ChatGPT can now see, hear, and talk to some users

OpenAI's program can analyze pictures and speak with premium subscribers.
chatgpt shown on a mobile phone
Examples included creating and reading its own children's bedtime story. Deposit Photos

ChatGPT has a voice—or, rather, five voices. On Monday, OpenAI announced its buzzworthy, controversial large language model (LLM) can now verbally converse with users, as well as parse uploaded photos and images.

In video demonstrations, ChatGPT is shown offering an extemporaneous children’s bedtime story based on the guided prompt, “Tell us a story about a super-duper sunflower hedgehog named Larry.” ChatGPT then describes its hedgehog protagonist, and offers details about its home and friends. In another example, the photo of a bicycle is uploaded via ChatGPT’s smartphone app alongside the request “Help me lower my bike seat.” ChatGPT then offers a step-by-step process alongside tool recommendations via a combination of user-uploaded photos and user text inputs. The company also describes situations such as ChatGPT helping craft dinner recipes based on ingredients identified within photographs of a user’s fridge and pantry, conversing about landmarks seen in pictures, and helping with math homework—although numbers aren’t necessarily its strong suit.

[Related: School district uses ChatGPT to help remove library books.]

According to OpenAI, the initial five audio voices are based on a new text-to-speech model that can create lifelike audio from only input text and a “few seconds” of sample speech. The current voice options were designed after collaborating with professional voice actors.

Unlike the LLM’s previous under-the-hood developments, OpenAI’s newest advancements are particularly focused on users’ direct experiences with the program as the company seeks to expand ChatGPT’s scope and utility to eventually make it a more complete virtual assistant. The audio and visual add-ons are also extremely helpful in terms of accessibility for disabled users.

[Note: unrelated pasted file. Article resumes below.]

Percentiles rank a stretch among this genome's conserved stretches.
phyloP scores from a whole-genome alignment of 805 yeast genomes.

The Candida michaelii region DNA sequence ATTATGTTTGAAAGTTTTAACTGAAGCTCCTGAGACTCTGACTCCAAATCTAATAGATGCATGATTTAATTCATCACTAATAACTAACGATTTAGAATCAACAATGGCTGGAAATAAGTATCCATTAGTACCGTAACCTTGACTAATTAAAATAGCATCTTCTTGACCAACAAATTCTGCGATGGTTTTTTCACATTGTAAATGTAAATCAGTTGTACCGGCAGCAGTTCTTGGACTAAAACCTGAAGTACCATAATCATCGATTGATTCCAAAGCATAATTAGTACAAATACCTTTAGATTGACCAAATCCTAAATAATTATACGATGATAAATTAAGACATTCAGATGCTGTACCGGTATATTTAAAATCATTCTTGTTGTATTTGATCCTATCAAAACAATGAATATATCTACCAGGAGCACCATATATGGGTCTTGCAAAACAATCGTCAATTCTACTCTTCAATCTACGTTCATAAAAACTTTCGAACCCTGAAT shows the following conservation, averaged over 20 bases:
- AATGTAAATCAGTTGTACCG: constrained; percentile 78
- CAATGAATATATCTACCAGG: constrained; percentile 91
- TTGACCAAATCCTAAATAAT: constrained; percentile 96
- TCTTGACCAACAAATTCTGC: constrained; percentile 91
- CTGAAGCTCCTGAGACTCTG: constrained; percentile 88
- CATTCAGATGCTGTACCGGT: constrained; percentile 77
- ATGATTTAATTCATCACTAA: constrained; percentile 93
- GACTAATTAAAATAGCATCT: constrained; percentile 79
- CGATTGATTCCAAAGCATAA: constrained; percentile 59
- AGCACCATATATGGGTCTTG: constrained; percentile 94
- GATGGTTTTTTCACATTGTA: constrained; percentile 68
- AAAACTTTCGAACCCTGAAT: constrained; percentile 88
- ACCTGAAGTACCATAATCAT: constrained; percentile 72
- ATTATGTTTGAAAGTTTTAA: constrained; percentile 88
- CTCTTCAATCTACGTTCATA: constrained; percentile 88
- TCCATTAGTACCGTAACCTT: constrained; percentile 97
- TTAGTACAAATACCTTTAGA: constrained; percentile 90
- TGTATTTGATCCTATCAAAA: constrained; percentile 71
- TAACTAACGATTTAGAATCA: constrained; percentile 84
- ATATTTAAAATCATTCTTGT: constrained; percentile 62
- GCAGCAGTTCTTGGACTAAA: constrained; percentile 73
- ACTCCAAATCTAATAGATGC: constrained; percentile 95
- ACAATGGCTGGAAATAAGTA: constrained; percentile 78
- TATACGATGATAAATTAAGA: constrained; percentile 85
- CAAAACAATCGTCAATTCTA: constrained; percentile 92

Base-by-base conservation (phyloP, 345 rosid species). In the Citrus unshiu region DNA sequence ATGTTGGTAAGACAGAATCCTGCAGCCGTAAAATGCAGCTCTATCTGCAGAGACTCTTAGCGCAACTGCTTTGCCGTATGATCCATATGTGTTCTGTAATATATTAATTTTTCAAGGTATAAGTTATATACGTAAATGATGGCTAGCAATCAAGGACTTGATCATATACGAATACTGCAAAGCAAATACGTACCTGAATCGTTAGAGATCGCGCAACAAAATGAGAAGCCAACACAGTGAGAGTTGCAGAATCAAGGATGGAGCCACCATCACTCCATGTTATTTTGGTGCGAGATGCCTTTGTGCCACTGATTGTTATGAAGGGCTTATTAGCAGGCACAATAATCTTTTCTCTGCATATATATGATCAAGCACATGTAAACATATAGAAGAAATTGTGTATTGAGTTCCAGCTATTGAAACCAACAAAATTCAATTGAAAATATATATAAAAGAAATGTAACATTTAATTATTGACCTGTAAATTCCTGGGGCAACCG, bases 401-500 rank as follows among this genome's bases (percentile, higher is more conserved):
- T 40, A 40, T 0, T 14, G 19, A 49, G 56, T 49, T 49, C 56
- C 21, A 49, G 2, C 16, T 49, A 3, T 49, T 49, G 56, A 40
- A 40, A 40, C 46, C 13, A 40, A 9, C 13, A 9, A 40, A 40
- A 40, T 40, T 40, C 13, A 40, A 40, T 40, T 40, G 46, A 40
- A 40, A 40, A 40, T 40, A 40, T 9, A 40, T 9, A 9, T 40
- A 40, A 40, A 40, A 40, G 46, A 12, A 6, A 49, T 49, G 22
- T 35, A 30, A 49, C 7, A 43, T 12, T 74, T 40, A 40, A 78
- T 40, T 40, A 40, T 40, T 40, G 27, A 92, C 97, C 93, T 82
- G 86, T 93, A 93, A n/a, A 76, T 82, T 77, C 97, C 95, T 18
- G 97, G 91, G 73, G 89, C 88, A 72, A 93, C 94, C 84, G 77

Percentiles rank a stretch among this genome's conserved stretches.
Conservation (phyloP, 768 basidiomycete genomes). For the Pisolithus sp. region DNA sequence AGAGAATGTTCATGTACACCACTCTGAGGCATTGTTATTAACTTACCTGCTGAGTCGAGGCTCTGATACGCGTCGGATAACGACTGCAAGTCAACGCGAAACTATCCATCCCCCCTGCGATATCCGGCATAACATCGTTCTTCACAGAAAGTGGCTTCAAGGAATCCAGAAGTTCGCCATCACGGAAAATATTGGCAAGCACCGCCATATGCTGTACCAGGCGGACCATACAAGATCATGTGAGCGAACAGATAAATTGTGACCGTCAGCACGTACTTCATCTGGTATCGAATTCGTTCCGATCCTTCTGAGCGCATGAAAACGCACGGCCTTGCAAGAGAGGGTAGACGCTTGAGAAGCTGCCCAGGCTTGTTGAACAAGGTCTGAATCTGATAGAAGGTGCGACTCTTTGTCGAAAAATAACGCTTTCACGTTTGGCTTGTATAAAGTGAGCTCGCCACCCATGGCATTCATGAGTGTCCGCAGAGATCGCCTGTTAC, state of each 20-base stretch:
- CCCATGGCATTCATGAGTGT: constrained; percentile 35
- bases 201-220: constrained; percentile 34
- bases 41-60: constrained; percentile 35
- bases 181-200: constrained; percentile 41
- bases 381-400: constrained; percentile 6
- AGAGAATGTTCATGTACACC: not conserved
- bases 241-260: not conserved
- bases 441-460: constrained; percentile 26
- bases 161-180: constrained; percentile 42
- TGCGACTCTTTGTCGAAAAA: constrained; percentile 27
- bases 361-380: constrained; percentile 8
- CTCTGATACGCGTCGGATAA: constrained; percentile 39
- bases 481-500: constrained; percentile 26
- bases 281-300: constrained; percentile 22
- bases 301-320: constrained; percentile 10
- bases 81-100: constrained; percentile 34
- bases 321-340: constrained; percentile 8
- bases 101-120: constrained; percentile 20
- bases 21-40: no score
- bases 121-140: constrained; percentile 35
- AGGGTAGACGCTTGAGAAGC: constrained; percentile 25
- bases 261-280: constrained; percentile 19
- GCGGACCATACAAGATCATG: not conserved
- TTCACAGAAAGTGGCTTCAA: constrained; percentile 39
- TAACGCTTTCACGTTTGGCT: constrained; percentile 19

“This approach has been informed directly by our work with Be My Eyes, a free mobile app for blind and low-vision people, to understand uses and limitations,” OpenAI explains in its September 25 announcement. “Users have told us they find it valuable to have general conversations about images that happen to contain people in the background, like if someone appears on TV while you’re trying to figure out your remote control settings.”

For years, popular voice AI assistants such as Siri and Alexa have offered particular abilities and services based on programmable databases of specific commands. As The New York Times notes, while updating and altering those databases often proves time-consuming, LLM alternatives can be much speedier, flexible, and nuanced. As such, companies like Amazon and Apple are investing in retooling their AI assistants to utilize LLMs of their own. 

OpenAI is threading a very narrow needle to ensure its visual identification ability is as helpful as possible, while also respecting third-parties’ privacy and safety. The company first demonstrated its visual ID function earlier this year, but said it would not release any version of it to the public before a more comprehensive understanding of how it could be misused. OpenAI states its developers took “technical measures to significantly limit ChatGPT’s ability to analyze and make direct statements about people” given the program’s well-documented issues involving accuracy and privacy. Additionally, the current model is only “proficient” with tasks in English—its capabilities significantly degrade with other languages, particularly those employing non-roman scripts.

OpenAI plans on rolling out ChatGPT’s new audio and visual upgrades over the next two weeks, but only for premium subscribers to its Plus and Enterprise plans. That said, the capabilities will become available to more users and developers “soon after.”